JMD was always the go-to guy for tender, heartfelt moments for Spider-Man and in ASM #406, he doesn’t disappoint with a scene that went on to be the true turning point for the arc, planting the seeds for the new status quo. While spending an evening out with MJ, Peter feels their baby kick for the very first time. In a funny, but incredibly relatable and natural feeling moment, Peter and MJ – who don’t know the baby’s sex yet – refer to the unborn child as both “he” and “she” interchangeably.
In a post I made earlier this year, I wrote about how becoming a parent myself, has changed the way I view some stories. This should be to the shock of no one, since one of the first things anyone ever told me when they heard I was having a child (and then I proceeded to hear ad infinitum for the next few months) was how parenthood changes a person.
In the past, we’ve seen Peter throw away his Spider-Man costume for a variety of reasons: he wanted to hang out with Gwen Stacy or MJ more; he was tired of getting verbally battered by J. Jonah Jameson and the rest of the public; he was frustrated with constantly having this responsibility; he felt like a coward after running away from a fight with villain; etc. And while I understand that part of what makes Peter/Spider-Man such a fantastic character is the fact that readers empathize with the idea that no average teenager/man should carry the burden that Peter does, all of these reasons for “quitting” seem small and petty when compared with how Peter’s entire worldview changes after discovering the first piece of tangible evidence of his imminent fatherhood. Of course Peter will always have “with great power must also come great responsibility,” but the meaning of that mantra changes once he has a child to be responsible for – especially if there’s a clone that has the same exact power-set willing to take on the job of superhero himself.
Of course, this being the 1990s, and the “Clone Saga” specifically, this storyline’s biggest flaw is the way it stttrrrreeeetttccchhheeeesss the whole thing out in an effort to create additional volumes of comic books. Peter has this transformative moment with MJ in ASM #406 and then after nearly getting killed in battle with Lady Octopus in Spider-Man #63, talks about how he has some “thinking to do.” At this point, what could he possibly be debating?
Alas, Marvel had something “special” in mind for Spectacular #229, which explains why things have been drawn out. The comic’s cover features a special celluloid overlay (and a hefty $3.99 price tag to match). Spectacular #229 itself is actually well worth the price of admission, with phenomenal Buscema art (some people complain that a great like Buscema was forced to match the “extreme” 90s artists in style in the latter half of his run with Spidey, but I honestly think his art looks wonderful in these issues) and a story that could function as a one-and-done, if it wasn’t for the fact that Marvel was compelled to make this thing a three-parter.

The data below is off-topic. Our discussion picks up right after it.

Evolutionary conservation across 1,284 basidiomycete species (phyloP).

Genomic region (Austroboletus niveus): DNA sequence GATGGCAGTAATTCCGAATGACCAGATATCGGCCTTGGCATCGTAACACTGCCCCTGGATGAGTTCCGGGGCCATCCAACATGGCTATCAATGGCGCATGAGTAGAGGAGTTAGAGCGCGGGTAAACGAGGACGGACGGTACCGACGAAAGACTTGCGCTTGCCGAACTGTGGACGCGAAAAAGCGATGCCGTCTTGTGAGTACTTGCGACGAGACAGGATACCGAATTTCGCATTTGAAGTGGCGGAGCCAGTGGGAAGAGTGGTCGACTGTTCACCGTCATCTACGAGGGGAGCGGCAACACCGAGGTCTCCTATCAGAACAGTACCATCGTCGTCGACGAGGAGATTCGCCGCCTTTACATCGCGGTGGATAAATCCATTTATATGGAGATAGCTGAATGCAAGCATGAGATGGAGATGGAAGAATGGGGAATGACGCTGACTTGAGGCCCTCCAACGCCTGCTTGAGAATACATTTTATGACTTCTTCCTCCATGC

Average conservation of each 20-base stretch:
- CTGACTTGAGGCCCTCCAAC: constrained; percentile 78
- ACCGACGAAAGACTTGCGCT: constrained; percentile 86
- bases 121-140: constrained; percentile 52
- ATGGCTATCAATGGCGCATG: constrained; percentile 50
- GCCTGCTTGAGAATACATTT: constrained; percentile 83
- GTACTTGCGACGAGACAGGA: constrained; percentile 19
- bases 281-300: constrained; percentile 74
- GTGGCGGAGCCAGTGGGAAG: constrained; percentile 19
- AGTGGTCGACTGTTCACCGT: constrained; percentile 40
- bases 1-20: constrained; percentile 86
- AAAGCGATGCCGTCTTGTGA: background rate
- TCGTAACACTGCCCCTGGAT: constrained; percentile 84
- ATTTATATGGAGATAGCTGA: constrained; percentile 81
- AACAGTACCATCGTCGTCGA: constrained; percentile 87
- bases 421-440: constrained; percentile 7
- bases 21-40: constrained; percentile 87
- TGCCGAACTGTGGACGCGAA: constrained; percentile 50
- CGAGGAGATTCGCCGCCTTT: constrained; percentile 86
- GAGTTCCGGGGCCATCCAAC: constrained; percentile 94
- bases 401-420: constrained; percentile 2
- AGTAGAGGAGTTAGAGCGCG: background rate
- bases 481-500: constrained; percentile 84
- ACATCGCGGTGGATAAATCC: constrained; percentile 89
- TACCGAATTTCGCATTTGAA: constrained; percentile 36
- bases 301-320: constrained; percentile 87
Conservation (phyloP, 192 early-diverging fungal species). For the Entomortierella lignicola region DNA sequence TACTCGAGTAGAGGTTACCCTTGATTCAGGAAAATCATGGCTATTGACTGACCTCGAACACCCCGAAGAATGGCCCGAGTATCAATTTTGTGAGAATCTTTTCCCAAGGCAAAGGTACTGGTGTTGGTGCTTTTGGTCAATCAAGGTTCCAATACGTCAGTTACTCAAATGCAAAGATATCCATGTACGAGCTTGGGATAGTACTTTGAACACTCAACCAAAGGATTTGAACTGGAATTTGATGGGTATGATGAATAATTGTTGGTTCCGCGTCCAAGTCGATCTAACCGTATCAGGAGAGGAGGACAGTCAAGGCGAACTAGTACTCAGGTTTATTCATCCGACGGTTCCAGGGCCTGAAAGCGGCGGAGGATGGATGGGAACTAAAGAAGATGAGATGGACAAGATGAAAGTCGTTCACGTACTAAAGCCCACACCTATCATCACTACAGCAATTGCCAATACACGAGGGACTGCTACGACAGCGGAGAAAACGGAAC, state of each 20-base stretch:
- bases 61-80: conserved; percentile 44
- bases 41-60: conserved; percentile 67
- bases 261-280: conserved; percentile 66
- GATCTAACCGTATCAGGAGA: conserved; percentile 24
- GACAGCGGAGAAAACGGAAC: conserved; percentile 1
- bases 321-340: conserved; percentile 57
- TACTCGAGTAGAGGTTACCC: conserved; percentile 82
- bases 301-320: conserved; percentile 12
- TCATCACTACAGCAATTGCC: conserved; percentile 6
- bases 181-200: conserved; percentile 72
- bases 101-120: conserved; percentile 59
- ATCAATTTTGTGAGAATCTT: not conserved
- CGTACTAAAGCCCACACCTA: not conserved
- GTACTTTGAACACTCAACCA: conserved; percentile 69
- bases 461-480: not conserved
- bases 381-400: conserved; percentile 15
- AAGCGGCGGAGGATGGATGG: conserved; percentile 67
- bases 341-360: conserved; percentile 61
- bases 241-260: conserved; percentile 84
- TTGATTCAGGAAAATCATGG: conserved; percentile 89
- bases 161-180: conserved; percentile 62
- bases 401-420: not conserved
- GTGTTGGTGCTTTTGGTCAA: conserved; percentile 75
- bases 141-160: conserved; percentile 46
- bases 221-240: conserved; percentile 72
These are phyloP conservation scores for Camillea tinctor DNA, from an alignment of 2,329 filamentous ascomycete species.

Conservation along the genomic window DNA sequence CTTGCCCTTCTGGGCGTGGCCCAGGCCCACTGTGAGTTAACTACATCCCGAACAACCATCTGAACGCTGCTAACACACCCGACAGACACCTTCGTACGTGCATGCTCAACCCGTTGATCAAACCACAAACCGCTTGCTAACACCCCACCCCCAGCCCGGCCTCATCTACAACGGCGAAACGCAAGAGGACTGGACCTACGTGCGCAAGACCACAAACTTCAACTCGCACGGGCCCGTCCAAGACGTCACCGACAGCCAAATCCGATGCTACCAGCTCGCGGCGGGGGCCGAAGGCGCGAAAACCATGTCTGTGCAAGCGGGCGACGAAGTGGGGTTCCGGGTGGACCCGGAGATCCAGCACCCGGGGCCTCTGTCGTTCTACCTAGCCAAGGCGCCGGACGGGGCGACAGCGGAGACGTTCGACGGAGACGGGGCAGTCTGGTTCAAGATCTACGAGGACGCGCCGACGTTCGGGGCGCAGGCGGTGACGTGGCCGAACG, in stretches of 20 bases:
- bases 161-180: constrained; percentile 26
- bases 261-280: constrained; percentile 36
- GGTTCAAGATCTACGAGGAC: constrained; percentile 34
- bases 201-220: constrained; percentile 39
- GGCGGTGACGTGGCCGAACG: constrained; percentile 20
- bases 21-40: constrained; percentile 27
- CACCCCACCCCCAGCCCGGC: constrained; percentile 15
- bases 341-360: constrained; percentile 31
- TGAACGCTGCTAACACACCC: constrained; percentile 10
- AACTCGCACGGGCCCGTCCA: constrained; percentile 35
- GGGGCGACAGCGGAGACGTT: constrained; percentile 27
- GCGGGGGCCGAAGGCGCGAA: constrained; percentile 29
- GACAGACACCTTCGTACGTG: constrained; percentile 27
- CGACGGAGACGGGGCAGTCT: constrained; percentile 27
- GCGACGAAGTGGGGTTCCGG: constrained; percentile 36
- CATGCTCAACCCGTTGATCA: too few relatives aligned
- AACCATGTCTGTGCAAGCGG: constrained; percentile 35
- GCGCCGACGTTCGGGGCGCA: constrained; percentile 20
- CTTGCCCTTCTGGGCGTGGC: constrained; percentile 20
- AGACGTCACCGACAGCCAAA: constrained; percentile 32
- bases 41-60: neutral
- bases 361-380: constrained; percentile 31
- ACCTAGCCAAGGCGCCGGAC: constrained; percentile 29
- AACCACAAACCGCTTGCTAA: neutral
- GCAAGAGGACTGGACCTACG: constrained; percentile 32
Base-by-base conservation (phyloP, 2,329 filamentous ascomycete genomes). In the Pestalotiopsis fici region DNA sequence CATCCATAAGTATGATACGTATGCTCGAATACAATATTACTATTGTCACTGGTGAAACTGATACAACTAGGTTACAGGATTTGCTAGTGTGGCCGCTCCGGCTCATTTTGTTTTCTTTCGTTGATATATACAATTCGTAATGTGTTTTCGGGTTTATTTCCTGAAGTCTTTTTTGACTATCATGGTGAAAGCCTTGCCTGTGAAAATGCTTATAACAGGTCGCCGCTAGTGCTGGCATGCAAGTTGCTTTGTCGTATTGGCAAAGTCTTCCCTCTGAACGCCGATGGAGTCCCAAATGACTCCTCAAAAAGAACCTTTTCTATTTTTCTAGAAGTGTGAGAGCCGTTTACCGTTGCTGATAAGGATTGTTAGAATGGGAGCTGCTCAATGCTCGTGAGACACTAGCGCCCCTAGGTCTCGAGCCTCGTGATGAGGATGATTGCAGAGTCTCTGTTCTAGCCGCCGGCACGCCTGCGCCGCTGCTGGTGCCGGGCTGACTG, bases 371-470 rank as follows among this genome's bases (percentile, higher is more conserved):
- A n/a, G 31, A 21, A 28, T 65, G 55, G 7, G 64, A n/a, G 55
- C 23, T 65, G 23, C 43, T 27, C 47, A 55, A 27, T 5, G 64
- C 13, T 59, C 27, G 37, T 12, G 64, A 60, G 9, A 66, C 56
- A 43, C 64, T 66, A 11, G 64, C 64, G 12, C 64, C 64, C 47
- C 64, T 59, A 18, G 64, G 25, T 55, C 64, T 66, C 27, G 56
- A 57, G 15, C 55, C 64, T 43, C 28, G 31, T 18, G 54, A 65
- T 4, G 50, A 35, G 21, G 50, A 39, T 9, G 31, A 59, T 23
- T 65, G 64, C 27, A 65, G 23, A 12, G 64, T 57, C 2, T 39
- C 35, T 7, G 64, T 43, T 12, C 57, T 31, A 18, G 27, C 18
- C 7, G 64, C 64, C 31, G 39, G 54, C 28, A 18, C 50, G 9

When Peter manages to survive the rubble and wreckage with the help of Ben (rather than do it himself like in ASM #33), that’s when the arc’s big reveal becomes inevitable. Peter soon ceases being Spider-Man and instead is just a clone of the real hero, Ben Reilly (of course this is all reversed during the “Revelations” arc a few years later, but that’s not important right now).
What’s even more incredible is a DeFalco and Buscema manage to end a highly controversial story in happy fashion. MJ survives her brush with death and the baby is safe (for now … again, what happens later is not important right now). Ben, in recognition of his “unworthiness,” refuses to don the traditional Spider-Man costume but accepts the full responsibilities of being the hero, absolving Peter of the process and allowing him to walk off into the sunset and be with his wife and unborn child. None of these final pages are tinged with bitterness, sadness or regret. This is not “Spider-Man: No More” it’s Spider-Man: Moves On!
(With the sunglasses and Travolta-walk, I also wonder if its acceptable to call this story, “Spider-Man: Deal With It”).
Reading this story today made me wonder how I would have received it if I was as mature and sensible as I am today (seriously, I’m not kidding). When it was originally revealed that something terrible was going to happen to Peter in ASM #700 and he was going to replaced with a “Superior” Spider-Man, my first impulse was to react like my mid-90s self, before I took a deep breath, put my trust in the creative team and had an open-mind about whatever stories were being served up about my favorite superhero. Sure, there have been some misses in the Superior era, but I think the title has been mostly solid and should be reflected on positively by future readers.
“Greatest Responsibility” leaves me with the best of both worlds – I’m desperate to see how things work out for Peter and MJ, but I’m also open to see how Ben goes about being a superhero differently than his predecessor. Of course, hindsight would reveal that this storyline was the high watermark of the “Clone Saga,” but “Greatest Responsibility” was certainly not something worth throwing my fandom in the trashcan for.
Be sure to check out all the articles in our Super-Blog Team-Up series: